Soldiers pull ribbons down from the Lion’s Mound during a ceremony to commemorate the bicentenary of the Battle of Waterloo in Braine l’Alleud, near Waterloo, Belgium Thursday.
Two hundred years ago British, German, and Dutch troops decisively defeated Napoleon Bonaparte at the Battle of Waterloo. Historians have since studied and written about the great general and the Empire he established and lost. The majority of these studies explored military campaigns to explain Napoleon’s success and failure.
In the last 20 years, an international community of historians has explored the nature and structure of the Napoleonic Empire to reveal nuanced perspectives on its supporters and its opponents. This approach helps us better understand why Europeans ultimately united against Bonaparte between 1813 and 1815, and why his Empire began to falter and to disintegrate even before the final military showdown took place at Waterloo.
Examining Napoleon’s Empire, in particular his Continental System, provides insights into the economic warfare that followed in the wake of French conquest and expansion. When Britain and Revolutionary France entered into military conflict in 1793, both states embraced economic warfare, including restricting the trade of neutral states.
One year after the failure of the short-lived Peace of Amiens (1802-1803), Britain seized French and Dutch vessels in British ports, proclaimed a blockade of the Elbe and Weser rivers, and extended it to French ports a year later, as France undertook a range of policies to restrict British commerce on the continent. France and Britain alike targeted neutral shipping, which sought to continue trade with both belligerents.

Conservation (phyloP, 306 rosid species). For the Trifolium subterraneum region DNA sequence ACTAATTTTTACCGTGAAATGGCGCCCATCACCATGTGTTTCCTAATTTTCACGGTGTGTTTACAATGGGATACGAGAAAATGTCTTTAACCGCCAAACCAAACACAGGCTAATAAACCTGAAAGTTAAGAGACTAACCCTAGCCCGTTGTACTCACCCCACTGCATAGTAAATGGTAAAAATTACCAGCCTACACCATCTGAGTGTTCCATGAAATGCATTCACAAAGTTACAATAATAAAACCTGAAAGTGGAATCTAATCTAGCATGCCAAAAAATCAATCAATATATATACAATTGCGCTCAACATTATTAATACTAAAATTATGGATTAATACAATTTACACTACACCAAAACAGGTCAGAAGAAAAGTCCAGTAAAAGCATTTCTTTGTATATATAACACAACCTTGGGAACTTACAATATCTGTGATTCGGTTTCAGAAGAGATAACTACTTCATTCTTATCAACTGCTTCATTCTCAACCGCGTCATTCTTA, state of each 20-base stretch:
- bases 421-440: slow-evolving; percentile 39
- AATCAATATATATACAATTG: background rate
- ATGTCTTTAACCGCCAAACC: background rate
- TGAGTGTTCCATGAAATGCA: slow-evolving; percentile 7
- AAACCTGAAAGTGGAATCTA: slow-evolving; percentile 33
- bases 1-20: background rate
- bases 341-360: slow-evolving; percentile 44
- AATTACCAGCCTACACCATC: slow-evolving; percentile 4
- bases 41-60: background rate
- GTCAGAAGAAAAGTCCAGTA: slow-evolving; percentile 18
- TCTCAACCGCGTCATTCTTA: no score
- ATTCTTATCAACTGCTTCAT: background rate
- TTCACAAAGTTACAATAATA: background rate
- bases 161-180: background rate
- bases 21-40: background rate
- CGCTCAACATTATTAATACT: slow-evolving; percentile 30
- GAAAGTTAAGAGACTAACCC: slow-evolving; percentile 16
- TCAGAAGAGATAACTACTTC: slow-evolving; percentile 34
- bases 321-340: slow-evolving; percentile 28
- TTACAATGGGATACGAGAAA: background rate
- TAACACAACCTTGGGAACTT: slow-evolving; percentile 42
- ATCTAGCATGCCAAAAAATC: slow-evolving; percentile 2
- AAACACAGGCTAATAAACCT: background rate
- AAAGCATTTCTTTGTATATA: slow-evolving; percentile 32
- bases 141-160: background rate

Following the expansion of the Napoleonic Empire, economic warfare spread to the high seas, harbors and marketplaces across Europe and the Atlantic. In 1806 following the defeat of Prussia, the Berlin Decrees formalized Napoleon’s Continental System and generated a new level and intensity of trade disruption, when Bonaparte criminalized trade with Britain and British subjects in French-occupied areas. The British retaliated with their own Orders in Council in January and November 1807 that sought to tighten the blockade of France and its allies, deny French trade with neutrals and prevent Britain’s enemies from trading with their colonies.